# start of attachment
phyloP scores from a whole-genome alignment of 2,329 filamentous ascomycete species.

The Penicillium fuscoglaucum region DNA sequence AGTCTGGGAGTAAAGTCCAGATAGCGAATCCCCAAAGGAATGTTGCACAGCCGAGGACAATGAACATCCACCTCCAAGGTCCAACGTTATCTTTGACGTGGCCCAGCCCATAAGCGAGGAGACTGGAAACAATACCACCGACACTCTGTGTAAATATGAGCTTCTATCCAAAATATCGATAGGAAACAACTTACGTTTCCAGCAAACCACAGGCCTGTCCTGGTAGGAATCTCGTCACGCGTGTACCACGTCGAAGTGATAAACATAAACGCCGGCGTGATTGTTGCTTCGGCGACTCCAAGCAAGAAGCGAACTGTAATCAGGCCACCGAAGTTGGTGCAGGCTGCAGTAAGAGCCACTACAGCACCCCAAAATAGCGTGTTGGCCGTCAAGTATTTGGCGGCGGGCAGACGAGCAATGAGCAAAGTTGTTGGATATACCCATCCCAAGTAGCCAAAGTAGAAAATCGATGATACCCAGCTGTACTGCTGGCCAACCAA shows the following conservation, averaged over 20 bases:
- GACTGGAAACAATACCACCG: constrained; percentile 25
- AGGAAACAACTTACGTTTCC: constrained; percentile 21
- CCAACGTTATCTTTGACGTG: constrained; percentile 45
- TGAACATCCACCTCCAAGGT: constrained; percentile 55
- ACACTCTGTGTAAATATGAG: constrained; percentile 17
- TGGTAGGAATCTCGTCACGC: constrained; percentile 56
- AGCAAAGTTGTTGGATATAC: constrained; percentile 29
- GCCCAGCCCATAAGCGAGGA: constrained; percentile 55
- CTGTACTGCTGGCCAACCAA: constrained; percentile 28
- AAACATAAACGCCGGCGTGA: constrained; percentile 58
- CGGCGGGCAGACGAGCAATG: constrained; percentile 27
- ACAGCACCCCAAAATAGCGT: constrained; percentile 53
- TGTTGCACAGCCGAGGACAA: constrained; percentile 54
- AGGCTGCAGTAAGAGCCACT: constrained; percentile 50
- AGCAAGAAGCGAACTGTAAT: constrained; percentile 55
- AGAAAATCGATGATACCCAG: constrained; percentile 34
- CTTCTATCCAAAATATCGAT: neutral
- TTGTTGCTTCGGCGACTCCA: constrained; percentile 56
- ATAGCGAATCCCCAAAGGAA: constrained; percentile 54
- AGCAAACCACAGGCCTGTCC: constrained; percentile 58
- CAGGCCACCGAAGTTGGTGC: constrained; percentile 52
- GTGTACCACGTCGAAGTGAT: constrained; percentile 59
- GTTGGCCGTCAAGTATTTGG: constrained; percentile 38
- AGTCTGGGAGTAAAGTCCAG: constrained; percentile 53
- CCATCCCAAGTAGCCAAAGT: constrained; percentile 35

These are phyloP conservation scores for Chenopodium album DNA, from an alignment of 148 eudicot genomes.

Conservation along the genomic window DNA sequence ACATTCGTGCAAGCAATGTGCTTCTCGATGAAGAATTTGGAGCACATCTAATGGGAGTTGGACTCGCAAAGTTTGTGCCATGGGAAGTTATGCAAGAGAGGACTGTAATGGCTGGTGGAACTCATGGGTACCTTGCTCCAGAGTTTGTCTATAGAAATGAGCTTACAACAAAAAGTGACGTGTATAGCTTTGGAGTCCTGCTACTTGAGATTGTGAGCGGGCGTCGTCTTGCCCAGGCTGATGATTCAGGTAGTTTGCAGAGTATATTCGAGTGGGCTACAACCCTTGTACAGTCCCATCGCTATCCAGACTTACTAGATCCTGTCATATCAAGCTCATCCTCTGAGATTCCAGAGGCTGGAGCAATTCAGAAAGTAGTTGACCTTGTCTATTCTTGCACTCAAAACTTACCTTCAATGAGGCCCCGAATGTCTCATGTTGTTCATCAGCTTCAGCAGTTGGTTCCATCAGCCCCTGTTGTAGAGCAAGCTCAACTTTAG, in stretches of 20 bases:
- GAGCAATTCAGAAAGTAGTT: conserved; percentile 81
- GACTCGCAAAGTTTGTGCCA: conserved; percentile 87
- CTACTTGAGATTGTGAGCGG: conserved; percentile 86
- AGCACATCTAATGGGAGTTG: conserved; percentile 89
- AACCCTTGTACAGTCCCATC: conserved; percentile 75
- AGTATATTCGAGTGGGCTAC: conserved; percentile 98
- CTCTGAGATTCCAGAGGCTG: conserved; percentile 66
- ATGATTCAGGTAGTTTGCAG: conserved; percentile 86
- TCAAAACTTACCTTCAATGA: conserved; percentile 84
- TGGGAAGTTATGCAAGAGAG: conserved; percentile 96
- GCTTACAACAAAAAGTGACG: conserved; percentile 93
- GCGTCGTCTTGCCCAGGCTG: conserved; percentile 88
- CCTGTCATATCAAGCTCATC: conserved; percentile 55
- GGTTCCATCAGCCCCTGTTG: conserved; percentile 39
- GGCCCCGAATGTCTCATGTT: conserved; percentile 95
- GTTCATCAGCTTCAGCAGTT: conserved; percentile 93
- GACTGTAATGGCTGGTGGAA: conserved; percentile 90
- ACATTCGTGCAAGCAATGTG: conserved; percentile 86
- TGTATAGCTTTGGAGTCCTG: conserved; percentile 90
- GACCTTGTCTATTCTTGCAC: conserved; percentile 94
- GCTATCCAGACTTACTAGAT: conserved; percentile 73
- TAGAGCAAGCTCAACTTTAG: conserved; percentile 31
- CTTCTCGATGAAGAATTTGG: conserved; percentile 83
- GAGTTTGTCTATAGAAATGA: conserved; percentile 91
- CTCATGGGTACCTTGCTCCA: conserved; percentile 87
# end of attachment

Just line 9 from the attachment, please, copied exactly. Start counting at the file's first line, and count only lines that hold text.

- AGCAAAGTTGTTGGATATAC: constrained; percentile 29